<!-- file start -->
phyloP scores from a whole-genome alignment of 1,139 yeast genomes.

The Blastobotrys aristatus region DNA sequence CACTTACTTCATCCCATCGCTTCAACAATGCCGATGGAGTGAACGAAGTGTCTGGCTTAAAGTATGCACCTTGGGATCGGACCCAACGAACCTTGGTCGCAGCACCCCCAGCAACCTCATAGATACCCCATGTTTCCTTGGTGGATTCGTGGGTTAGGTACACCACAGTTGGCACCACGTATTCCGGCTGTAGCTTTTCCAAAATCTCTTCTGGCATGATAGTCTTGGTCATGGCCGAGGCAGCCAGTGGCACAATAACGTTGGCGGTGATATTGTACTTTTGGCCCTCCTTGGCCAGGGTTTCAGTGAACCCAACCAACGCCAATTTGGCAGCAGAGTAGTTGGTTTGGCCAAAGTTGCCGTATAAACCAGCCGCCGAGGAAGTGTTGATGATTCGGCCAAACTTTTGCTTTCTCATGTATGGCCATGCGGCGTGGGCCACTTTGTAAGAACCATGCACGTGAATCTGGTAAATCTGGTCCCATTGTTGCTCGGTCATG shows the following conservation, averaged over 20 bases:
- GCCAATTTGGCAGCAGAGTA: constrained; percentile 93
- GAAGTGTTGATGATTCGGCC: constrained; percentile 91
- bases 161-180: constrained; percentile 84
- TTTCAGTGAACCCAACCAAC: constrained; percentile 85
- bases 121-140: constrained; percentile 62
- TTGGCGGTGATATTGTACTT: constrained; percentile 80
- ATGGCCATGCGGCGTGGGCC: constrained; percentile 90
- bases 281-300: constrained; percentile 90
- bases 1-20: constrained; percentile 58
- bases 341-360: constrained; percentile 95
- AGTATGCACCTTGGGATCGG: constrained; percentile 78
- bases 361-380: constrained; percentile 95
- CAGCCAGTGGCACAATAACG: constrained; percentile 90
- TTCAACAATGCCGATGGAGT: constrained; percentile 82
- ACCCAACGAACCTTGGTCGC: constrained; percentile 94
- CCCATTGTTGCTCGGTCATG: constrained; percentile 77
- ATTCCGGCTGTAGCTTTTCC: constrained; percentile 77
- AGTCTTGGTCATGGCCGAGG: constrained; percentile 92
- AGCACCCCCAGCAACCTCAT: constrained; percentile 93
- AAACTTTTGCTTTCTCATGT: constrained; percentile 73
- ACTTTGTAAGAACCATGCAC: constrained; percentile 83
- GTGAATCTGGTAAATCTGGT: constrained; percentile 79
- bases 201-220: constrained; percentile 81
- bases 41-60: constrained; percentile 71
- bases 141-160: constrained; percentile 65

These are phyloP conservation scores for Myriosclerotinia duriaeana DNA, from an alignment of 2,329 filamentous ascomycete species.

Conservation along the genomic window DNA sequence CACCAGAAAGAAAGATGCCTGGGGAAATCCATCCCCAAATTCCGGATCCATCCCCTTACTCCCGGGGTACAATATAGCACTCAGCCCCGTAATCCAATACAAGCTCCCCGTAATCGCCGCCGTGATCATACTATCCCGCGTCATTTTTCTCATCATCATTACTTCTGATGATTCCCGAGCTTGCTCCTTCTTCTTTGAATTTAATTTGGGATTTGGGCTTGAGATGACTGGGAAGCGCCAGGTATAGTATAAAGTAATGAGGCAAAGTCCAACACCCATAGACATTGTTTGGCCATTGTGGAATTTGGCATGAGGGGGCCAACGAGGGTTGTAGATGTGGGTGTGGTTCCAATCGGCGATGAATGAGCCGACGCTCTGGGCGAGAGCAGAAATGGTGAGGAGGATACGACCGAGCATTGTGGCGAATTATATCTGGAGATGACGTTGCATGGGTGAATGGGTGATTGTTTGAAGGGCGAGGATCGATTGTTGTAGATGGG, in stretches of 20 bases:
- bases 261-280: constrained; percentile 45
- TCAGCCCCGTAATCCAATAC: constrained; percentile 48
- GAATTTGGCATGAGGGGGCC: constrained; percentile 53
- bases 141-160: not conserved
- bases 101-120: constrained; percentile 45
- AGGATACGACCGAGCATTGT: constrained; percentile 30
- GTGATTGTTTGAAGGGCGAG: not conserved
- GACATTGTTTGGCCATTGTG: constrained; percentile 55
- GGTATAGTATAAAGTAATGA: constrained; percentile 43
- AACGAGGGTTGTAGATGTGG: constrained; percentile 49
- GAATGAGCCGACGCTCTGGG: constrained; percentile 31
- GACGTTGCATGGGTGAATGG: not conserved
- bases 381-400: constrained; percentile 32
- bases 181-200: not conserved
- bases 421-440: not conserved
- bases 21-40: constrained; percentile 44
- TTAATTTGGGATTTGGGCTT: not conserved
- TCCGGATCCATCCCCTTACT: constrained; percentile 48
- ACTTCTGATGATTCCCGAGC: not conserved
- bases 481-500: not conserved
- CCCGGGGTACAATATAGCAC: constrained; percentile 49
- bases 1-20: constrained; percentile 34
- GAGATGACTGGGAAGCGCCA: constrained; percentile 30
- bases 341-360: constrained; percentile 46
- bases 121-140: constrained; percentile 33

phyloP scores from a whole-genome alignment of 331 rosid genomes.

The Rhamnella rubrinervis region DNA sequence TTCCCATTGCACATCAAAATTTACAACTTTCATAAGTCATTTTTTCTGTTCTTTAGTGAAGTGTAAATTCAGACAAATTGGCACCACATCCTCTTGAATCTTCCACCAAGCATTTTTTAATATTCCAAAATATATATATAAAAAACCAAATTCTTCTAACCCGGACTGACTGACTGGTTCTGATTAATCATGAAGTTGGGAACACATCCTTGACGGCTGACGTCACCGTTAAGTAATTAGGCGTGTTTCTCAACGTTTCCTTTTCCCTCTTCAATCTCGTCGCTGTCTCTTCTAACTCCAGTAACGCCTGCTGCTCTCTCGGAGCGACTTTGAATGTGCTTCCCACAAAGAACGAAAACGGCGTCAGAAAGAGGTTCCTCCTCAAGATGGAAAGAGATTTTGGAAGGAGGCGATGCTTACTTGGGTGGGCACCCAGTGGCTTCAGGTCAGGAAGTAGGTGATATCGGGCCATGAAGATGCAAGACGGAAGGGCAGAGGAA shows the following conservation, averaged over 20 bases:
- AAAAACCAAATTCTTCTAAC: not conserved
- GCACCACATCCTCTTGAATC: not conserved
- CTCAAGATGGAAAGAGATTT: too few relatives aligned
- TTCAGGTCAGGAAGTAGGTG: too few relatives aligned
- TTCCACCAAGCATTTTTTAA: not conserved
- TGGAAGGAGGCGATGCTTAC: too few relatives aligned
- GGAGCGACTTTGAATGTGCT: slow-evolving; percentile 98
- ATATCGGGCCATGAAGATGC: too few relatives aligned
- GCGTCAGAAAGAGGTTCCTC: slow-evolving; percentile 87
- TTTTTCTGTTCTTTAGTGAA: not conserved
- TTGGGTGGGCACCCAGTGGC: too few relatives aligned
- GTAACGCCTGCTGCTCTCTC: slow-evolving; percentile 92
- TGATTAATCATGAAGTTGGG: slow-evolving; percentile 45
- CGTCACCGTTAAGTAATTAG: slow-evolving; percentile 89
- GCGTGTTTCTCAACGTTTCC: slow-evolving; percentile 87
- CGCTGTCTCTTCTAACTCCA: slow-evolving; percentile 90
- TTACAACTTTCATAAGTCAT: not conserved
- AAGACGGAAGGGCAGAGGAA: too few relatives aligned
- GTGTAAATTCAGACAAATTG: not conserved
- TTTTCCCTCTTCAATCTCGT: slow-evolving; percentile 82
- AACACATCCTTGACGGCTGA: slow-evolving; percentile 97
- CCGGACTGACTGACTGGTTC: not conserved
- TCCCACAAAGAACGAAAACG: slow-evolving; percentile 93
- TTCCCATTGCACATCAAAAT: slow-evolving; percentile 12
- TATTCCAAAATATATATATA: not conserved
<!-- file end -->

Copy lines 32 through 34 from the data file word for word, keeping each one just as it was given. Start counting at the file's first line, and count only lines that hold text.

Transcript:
- GAATTTGGCATGAGGGGGCC: constrained; percentile 53
- bases 141-160: not conserved
- bases 101-120: constrained; percentile 45